A small group of leadership studies students are spending the semester exploring the ways in which politics, religion, leadership and public life are intertwined.

The students, who are enrolled in Leadership and Religious Values, taught by Dr. Douglas Hicks, have watched the protests in the Middle East with interest and are currently reading a book on Islam.

They recently had the opportunity to meet with Ambassador Sallama Shaker, who has held a number of positions in the Egyptian government and was the first woman to serve as deputy foreign minister for the country. Shaker sat in on the class to discuss Islam, leadership, global politics and the changes in the Middle East, and to answer questions.

“Her talk both illustrated and challenged my assumptions about the role of Islam in society,” said Lucas Hakkenberg, ’12. “Her deep knowledge of both Islam and Egypt provided great context for the events happening in the Middle East.”

According to Hicks, it allowed the students to see strong connections between the academic analyses they have been doing on topics such as religious freedom, diversity and cross-cultural challenges, and the hard decisions that leaders face in practice.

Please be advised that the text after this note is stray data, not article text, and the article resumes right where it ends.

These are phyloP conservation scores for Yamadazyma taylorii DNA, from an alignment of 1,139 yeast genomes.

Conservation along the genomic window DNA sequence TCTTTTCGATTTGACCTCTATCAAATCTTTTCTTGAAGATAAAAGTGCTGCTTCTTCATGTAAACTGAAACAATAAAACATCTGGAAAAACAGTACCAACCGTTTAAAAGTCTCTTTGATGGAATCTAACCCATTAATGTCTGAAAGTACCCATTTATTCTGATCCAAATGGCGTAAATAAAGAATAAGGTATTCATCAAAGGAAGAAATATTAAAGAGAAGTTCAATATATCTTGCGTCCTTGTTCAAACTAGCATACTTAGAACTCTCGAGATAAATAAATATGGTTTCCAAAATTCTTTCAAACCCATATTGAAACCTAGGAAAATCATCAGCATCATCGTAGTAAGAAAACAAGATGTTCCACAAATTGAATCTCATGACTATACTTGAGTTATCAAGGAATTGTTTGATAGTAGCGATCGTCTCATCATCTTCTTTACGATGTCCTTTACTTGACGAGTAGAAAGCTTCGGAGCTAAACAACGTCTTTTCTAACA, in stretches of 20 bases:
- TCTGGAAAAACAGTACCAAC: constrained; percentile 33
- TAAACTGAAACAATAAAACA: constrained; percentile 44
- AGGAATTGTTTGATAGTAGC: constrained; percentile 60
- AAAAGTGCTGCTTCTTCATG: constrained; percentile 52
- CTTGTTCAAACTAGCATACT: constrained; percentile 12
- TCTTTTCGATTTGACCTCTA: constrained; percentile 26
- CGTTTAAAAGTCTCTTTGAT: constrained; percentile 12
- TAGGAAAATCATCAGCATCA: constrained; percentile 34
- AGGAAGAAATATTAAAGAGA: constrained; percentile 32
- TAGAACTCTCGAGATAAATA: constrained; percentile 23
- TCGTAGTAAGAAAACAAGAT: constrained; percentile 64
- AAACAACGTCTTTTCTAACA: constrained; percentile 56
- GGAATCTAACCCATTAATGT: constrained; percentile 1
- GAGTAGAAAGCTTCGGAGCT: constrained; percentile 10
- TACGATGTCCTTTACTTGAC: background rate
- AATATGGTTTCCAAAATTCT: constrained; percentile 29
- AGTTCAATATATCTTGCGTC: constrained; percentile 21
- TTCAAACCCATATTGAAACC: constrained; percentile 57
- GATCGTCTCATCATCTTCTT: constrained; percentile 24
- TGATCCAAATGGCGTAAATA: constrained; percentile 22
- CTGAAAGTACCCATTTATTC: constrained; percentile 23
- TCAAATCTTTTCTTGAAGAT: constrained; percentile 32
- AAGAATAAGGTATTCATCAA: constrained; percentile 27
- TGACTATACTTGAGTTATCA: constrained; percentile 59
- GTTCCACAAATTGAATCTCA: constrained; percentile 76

“Dr. Shaker shared her perspectives as a thoughtful practitioner in the international arena and in a changing Egypt,” Hicks said. “The students took away ideas that we’ll be addressing for the rest of the semester.”

She discussed the role of education and why it is important to look past stereotypes. She also shared memories of growing up in Egypt and encouraged the students to always face their fears.

“As a group of young scholars and future leaders, you can really build future bridges between the East and West,” said Shaker, who is currently a visiting professor of Islamic studies and Middle East studies at Yale Divinity School. “Leadership requires engaging people, facing challenges, empowering, changing perspectives and developing a human culture of love, tolerance and religious freedom.”